Seamounts – The mountains that you cannot see


We have discovered thousands of previously uncharted underwater mountains, which are also known as seamounts. They are included in the most detailed map of the ocean floor ever produced.

They were found by a team led by David Sandwell and Brook Tozer at the Scripps Institution of Oceanography in San Diego, California. Their new topographical map has uncovered more than 5000 new seamounts and possibly as many as 10,000. The exact number still needs to be confirmed, as they have not been counted individually yet.

These “seamounts” – a mountain rising from the sea floor that does not reach sea level –  were found analysing the results of satellite monitoring. There might yet end up being ore than 10,000 such mountains. This information could be used to make predictions about future climate change and tsunamis. Though much it will probably excite others who wish to focus on mining.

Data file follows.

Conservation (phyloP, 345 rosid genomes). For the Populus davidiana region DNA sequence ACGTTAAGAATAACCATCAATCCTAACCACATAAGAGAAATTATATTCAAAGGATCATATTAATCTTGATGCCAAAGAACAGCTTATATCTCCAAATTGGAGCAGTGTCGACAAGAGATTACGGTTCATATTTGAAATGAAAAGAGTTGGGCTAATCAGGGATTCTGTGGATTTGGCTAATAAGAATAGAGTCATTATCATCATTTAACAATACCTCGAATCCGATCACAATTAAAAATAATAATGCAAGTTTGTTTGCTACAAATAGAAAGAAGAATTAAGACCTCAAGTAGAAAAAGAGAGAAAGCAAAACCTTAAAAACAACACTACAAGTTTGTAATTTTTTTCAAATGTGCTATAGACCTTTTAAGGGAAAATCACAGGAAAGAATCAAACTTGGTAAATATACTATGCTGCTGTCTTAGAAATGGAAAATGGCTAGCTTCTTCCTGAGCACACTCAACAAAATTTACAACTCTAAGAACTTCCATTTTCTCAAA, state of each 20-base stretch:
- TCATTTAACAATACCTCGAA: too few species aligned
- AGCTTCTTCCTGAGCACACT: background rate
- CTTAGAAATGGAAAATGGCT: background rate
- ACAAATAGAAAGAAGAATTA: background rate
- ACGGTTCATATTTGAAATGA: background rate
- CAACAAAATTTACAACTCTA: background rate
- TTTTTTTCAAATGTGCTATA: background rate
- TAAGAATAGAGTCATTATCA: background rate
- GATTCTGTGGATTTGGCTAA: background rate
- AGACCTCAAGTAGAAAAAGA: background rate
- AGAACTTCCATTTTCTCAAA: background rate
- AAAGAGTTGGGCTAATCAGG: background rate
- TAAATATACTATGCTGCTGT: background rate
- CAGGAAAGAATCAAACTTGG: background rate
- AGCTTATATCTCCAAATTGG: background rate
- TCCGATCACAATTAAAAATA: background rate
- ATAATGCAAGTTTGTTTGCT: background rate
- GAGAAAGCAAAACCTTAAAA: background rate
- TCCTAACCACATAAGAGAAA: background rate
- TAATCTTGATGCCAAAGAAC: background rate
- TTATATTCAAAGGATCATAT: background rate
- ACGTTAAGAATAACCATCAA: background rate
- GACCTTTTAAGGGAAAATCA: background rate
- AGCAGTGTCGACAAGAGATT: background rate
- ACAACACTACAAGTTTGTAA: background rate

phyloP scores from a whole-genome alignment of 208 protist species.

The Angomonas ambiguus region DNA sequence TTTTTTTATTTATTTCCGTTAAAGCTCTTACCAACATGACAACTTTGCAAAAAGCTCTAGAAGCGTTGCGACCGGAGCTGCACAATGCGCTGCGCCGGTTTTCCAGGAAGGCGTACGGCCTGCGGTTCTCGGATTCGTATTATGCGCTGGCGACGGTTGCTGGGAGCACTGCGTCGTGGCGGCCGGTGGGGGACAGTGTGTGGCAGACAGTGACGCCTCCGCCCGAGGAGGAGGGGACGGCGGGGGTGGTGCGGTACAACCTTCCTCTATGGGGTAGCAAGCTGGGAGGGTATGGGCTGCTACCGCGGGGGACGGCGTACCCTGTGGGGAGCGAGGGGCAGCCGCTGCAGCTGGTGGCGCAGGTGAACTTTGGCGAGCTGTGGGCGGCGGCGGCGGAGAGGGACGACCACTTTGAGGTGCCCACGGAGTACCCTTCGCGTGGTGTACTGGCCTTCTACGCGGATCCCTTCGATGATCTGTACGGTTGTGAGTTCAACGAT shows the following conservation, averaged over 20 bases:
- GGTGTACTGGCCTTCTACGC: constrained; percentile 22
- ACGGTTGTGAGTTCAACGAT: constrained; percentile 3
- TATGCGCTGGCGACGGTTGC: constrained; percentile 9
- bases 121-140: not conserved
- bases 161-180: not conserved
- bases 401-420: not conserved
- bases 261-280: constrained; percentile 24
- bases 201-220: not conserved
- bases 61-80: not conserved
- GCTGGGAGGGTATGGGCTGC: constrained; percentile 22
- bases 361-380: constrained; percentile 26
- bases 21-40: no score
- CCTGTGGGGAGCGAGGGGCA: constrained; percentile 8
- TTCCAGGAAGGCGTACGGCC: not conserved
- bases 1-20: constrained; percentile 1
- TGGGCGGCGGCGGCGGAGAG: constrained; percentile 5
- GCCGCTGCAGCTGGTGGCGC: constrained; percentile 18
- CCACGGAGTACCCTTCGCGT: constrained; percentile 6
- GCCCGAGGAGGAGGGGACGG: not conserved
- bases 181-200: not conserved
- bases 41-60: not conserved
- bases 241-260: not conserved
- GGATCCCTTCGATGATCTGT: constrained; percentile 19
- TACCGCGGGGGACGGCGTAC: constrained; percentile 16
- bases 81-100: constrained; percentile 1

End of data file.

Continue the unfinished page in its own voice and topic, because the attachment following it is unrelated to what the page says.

In 2005, a US nuclear submarine crashed into a seamount near Guam. So despite the wide knowledge and scope of the American government there was still a blind spot in their knowledge of the ocean. In two years time Nasa will launch a satellite specifically designed for such work – Swot (surface water ocean topography) and  probably thousands more seamounts will be discovered.

At the same time, the United Nations-backed Seabed 2030 initiative, has been set up to create a high-resolution map of the underwater environment alike to existing efforts to map the land.


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